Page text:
Vaisala manufactures a range of optical precipitation sensors that detect and categorize precipitation from the forward scattering of a light beam, including the PWD12, PWD22, PWD52, and FD71P. The PWD12 detects rain, snow, unknown precipitation, drizzle, fog, and haze. The PWD22 has the same resolution and accuracy as the PWD12, but it also detects freezing drizzle, freezing rain, and ice pellets (Vaisala, 2019b). The PWD52 has an increased observation range of 50 km compared to 20 km for the PWD22 (Vaisala, 2018a). All three PWD instruments have a precipitation intensity resolution of 0.05 mm h^{−1} for a 10 min sampling interval at 10 % uncertainty (Vaisala, 2019b). The PWD22 is included with tactical weather instrumentation intended for US military and aviation operations (TACMET) and reports precipitation type in WMO METAR code format (Vaisala, 2018b). The FD71P has a higher stated sampling frequency and resolution than the PWD instruments of 0.01 mm h^{−1} with 2.2 % uncertainty in a 5 s measurement cycle (Vaisala, 2019a), although there has yet to be independent scientific evaluation of the device.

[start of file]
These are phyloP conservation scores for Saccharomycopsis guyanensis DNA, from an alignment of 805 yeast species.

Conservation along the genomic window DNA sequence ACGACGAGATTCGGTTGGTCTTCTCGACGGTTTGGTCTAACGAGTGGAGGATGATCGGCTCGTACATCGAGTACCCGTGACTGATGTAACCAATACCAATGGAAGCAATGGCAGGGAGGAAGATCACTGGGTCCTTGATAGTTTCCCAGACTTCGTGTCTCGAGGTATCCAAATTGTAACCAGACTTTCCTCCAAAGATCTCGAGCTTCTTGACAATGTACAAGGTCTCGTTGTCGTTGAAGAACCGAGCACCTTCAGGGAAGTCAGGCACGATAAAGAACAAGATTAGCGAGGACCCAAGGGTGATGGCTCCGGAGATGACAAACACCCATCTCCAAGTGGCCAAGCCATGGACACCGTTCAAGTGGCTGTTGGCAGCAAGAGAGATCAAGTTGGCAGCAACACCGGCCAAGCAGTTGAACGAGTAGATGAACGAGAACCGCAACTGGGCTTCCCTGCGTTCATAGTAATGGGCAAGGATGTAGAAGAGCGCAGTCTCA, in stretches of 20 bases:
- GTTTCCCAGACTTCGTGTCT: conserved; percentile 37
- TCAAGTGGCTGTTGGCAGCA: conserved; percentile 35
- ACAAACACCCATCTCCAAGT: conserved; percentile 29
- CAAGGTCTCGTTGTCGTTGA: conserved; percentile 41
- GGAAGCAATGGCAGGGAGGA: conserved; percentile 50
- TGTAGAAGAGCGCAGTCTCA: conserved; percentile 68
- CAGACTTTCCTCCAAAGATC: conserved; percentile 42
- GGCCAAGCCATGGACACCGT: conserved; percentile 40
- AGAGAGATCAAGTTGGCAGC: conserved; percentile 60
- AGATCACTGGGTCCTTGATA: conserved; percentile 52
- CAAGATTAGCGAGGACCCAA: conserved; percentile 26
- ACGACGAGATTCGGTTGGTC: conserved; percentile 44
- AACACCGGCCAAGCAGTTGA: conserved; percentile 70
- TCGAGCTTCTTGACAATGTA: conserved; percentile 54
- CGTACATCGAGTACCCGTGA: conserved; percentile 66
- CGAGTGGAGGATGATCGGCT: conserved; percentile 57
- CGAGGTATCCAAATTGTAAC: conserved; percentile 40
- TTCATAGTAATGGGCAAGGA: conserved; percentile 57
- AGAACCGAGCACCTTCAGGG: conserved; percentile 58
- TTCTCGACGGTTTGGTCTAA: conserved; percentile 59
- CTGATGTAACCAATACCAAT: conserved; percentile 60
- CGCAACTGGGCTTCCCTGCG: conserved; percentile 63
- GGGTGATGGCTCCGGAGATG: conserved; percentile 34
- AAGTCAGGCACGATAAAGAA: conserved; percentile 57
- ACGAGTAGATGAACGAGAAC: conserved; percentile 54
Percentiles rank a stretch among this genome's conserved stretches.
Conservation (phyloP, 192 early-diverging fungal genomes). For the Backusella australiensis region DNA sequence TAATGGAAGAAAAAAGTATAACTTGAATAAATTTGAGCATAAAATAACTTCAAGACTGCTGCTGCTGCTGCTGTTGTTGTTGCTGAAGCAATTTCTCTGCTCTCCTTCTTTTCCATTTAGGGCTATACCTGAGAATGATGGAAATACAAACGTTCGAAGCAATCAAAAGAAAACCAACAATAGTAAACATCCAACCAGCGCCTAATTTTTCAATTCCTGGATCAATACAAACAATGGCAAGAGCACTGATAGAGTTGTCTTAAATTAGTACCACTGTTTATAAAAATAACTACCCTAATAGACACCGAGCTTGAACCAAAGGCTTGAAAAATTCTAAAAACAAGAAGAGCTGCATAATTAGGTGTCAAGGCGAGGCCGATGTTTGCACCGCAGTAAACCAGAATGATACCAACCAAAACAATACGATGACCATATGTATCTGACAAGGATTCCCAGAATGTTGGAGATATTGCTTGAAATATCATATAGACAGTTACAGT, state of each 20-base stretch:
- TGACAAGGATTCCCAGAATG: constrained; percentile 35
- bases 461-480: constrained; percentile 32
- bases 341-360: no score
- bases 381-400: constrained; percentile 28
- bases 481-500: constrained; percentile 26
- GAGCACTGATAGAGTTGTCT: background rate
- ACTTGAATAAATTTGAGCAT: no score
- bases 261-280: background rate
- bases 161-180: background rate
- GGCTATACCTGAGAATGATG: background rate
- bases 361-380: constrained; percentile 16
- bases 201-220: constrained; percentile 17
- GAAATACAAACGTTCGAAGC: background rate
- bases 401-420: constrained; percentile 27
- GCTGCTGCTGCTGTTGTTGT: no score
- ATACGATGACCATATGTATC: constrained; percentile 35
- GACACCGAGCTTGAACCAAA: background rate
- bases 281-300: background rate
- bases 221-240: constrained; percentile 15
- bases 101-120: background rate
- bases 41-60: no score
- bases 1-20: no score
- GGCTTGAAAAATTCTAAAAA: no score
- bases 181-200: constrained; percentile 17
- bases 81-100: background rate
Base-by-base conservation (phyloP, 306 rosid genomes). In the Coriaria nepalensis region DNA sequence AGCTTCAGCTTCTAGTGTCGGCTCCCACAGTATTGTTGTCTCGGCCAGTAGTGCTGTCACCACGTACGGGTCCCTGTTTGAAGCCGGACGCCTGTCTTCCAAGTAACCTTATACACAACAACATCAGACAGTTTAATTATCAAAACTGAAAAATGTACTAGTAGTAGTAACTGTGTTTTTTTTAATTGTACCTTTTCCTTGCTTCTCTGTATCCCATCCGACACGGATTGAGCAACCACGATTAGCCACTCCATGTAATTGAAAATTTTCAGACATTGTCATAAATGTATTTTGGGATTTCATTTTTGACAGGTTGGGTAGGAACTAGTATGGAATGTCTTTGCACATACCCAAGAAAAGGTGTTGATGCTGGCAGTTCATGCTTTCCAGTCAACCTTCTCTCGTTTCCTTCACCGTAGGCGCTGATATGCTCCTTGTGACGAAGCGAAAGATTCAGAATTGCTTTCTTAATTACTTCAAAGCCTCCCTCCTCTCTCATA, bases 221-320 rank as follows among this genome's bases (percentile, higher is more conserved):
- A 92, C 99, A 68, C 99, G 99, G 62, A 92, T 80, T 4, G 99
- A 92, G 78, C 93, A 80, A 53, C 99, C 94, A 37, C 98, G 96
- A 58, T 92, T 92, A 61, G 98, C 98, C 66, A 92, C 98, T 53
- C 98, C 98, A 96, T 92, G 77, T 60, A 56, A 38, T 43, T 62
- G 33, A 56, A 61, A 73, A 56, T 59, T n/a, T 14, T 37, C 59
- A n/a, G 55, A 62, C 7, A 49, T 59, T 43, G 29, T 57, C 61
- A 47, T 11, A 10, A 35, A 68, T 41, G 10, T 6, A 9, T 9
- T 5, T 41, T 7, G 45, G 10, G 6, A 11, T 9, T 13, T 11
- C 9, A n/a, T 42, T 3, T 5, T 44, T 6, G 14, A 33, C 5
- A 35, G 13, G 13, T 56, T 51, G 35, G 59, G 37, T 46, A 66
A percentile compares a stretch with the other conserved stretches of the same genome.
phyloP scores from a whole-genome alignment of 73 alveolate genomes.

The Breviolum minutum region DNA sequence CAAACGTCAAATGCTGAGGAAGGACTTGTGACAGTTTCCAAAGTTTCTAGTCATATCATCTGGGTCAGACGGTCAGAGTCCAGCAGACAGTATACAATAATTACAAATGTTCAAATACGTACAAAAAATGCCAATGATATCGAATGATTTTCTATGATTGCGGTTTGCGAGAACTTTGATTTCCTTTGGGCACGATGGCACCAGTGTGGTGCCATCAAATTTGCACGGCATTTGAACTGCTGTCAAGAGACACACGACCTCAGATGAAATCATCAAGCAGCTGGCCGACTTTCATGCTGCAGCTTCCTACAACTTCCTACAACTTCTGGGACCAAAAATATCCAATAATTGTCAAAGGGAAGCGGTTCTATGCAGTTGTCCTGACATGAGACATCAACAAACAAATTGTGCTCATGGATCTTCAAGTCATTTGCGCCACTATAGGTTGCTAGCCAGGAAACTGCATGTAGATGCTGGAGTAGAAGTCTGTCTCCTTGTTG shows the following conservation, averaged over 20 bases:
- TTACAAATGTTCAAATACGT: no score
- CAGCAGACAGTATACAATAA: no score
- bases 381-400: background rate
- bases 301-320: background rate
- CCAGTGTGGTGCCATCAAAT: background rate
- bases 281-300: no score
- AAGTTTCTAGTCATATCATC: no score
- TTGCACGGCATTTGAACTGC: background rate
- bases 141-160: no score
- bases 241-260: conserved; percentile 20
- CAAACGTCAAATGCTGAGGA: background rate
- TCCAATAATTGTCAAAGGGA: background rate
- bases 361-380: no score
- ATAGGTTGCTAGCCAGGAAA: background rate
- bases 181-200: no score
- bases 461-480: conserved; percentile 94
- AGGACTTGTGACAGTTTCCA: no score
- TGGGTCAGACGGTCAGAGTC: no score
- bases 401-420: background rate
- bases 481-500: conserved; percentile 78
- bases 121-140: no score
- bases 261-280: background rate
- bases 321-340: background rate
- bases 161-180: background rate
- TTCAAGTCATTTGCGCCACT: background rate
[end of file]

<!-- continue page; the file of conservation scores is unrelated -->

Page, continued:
Hotplate disdrometers offer an alternative with the advantage of requiring fewer assumptions as mass is inferred from the energy required for evaporation. The Yankee Environmental Systems TPS-3100 determines the liquid water precipitation rate of rain or snow by taking the power difference between upward- and downward-facing hotplates as a measure of the latent heat energy required to evaporate precipitation (Rasmussen et al., 2010). The technology is currently marketed as the Pond Engineering Laboratories K63 Hotplate Total Precipitation Gauge (Pond Engineering, 2020). The hotplate is 5 in. in diameter, or 126.7 cm^{2}, which is equivalent to a square with a width of 11.26 cm. It measures precipitation rate with a resolution of 0.10 ± 0.5 mm h^{−1} and can detect the onset of light snow within 1 min (Yankee Environmental Systems, 2011; Pond Engineering, 2020).